Claudio Arrau: a generalist in his diligent approach to playing all the masters APPRECIATION

June 10, 1991|By Stephen Wigler | Stephen Wigler,Sun Music Critic

With the death of Claudio Arrau yesterday, yet another nail has been driven into the coffin of 19th-century Romantic pianism. Like Rudolf Serkin and Wilhelm Kempff, who recently died, the 88-year-old Arrau had been trained in the early years of the century by men who were the intimates of, and had been trained themselves by, the likes of Brahms and Liszt.

Whenever a great pianist dies, one automatically thinks of what he or she played with singular excellence. With Rubinstein one remembered his Chopin, with Horowitz his Liszt, with Serkin his Beethoven. With the Chilean-born Arrau that kind of pigeon-holing is harder to do: He was the pianist who specialized in everything.

Claudio Arrau was a memory machine, a floppy disc in whom was encoded almost all the important piano music ever written. He was one of the 20th century's great prodigies -- the Chilean government sent him to Berlin to study at the age of 5 -- and before he was out of his 20s he had given cycles of Bach's complete keyboard works, the complete Mozart works for solo piano and the complete Beethoven piano sonatas. He also played nearly all the important works of Chopin, Liszt, Debussy, Ravel, Brahms and Schumann. Most pianists know 20 concertos -- rarely more. When Arrau was at his peak, there were almost 70 concertos in his fingers. With the exception of most Russian music -- he played everything.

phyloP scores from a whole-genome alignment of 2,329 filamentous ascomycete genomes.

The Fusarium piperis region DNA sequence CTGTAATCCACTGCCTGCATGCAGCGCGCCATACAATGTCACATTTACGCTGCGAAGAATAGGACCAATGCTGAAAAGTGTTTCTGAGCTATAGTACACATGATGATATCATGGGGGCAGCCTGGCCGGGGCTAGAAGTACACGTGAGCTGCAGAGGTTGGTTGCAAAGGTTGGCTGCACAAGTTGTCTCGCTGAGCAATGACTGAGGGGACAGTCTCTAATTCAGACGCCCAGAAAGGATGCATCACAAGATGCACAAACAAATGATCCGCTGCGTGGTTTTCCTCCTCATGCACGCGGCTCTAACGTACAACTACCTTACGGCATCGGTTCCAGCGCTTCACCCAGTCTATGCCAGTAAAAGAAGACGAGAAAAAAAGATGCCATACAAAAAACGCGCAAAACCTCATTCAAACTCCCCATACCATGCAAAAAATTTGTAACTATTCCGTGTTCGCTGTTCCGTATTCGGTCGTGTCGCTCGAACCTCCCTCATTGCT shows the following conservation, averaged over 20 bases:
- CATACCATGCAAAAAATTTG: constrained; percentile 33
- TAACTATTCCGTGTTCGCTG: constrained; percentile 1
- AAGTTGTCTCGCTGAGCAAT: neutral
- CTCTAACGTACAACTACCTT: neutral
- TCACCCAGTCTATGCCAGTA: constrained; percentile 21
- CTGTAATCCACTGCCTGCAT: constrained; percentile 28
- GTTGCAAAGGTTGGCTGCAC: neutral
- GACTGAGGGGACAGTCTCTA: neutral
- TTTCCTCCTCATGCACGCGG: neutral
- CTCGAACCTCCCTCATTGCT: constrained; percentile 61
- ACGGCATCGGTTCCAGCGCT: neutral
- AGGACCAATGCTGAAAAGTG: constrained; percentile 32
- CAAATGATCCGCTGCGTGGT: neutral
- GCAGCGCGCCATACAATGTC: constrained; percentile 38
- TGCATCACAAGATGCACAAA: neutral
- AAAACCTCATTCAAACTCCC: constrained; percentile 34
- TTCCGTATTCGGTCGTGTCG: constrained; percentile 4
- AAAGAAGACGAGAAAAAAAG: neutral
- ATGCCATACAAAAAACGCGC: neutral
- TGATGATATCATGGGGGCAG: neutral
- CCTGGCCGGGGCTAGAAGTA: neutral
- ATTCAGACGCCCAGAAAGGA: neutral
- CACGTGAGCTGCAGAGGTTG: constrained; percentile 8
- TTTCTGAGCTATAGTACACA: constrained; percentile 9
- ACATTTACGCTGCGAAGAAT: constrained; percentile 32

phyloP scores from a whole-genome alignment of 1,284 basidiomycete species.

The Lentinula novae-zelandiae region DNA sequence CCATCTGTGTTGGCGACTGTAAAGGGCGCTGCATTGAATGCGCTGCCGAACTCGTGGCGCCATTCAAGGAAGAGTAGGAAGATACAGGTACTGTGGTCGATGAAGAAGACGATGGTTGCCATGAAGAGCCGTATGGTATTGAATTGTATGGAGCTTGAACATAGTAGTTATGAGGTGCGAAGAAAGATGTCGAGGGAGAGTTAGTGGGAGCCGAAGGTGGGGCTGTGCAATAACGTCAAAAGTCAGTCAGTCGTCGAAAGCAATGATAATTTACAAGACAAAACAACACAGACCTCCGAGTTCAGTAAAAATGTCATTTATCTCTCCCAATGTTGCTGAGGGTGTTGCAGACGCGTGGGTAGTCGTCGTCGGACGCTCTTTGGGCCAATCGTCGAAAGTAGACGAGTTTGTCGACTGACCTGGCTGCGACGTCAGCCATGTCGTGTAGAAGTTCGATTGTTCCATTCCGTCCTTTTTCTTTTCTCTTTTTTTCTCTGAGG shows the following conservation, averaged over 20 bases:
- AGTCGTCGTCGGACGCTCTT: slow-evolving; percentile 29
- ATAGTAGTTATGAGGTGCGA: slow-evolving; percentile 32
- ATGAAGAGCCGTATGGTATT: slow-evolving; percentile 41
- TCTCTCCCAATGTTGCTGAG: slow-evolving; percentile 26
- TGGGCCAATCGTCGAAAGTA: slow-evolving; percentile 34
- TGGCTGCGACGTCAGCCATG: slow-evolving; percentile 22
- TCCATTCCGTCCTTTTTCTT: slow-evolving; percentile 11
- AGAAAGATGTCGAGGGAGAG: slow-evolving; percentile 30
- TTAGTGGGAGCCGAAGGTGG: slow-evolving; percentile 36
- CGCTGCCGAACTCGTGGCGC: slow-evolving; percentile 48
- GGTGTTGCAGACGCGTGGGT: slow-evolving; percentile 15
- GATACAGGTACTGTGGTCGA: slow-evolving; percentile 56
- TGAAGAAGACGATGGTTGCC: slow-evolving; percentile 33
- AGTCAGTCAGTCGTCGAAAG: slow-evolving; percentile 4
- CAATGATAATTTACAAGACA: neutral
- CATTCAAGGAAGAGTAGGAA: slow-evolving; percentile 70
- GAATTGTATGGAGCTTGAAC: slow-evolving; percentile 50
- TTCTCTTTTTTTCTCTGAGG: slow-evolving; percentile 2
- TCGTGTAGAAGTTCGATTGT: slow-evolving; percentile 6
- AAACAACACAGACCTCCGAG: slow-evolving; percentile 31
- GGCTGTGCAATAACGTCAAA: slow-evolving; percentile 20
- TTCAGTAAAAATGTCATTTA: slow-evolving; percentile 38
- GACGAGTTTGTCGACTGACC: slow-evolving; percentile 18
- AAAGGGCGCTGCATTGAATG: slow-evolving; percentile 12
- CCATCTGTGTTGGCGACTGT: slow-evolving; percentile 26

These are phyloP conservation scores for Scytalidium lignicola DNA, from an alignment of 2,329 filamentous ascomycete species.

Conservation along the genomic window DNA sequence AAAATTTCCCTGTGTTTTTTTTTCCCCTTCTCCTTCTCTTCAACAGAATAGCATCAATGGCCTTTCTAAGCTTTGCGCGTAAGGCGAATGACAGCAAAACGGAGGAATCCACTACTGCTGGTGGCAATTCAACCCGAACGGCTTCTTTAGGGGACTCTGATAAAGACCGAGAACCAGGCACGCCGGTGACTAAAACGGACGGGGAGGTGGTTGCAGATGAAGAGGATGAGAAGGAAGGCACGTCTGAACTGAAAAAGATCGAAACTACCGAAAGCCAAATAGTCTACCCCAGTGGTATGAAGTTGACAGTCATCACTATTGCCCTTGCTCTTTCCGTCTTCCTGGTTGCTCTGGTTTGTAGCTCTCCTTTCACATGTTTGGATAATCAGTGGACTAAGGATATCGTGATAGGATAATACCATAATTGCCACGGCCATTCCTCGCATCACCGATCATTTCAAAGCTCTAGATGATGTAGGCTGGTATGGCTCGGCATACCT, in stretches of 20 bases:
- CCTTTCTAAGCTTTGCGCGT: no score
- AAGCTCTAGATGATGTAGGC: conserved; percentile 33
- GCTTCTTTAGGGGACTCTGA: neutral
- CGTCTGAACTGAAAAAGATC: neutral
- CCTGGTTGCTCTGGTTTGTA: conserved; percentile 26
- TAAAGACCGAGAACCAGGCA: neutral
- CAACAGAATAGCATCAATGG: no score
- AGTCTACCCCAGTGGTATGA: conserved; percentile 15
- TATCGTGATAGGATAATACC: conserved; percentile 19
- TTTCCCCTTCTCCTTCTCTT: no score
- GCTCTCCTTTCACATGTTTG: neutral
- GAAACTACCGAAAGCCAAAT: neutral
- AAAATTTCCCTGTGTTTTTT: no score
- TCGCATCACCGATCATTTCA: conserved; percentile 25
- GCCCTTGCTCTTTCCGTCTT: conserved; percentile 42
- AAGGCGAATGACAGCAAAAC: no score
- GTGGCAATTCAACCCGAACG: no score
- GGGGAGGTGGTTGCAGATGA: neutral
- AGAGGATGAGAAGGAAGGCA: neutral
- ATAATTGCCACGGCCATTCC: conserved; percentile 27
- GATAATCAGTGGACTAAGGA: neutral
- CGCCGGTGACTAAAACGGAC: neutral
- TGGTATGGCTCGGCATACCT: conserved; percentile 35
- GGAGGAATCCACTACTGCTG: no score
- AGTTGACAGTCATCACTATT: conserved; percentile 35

He also played with a seriousness of purpose that could make other pianists seem like dilettantes and with a respect for the composer's score that bordered on veneration. Arrau had nothing but scorn for pianists who played the double chromatic scale at the end of Chopin's B Minor Scherzo in alternating

octaves because it was easier to impress the audience or who played the opening of Beethoven's Opus 111 with two hands instead of one because there were fewer risks. If something was technically difficult, Arrau assumed that the composer had written it that way because the difficulties had an expressive value that it was the interpreter's duty to find.

Arrau did not play everything well. His sometimes ponderous seriousness kept his Mozart from smiling and his lack of spontaneity made his Chopin sound labored. But in much of his repertory -- particularly Schumann, Liszt and the weightier works of Beethoven -- he could produce revelations. No one ever played Beethoven's Opus 111 better: He made the first movement sound like thunder that came ever closer and in the final movement, he played the chains of trills with such exquisite finish and expressive perfection that a listener felt that he had been transported to a higher realm.

Curiously, it took Arrau a long time to become established in the United States. His first concert tour in the 1920s was a disaster. And though he made this country his base in 1940, it took him almost 30 years before he was regarded as one of the world's greatest pianists -- long after he had achieved such status in Europe and Japan.

Perhaps Americans didn't know what to make of Arrau. He was a South American pianist who played the Germanic repertory in an echt-Teutonic manner and he was a Beethoven specialist who also specialized in Liszt.

Arrau also represented a different kind of German pianism than that of either Artur Schnabel or Rudolf Serkin who were also refugees from Nazism. Serkin and Schnabel may have read Schopenhauer or Nietzsche, but it didn't show in their playing. With Arrau it did -- as did Etruscan or pre-Columbian art, Jungian psychoanalysis or modern dance or anything else the pianist was interested in. If Serkin and Schnabel represented the kind of German art that was single-mindedly devoted to the text, Arrau's was the kind that believed that music must encompass everything. When Arrau was at his best, it did.

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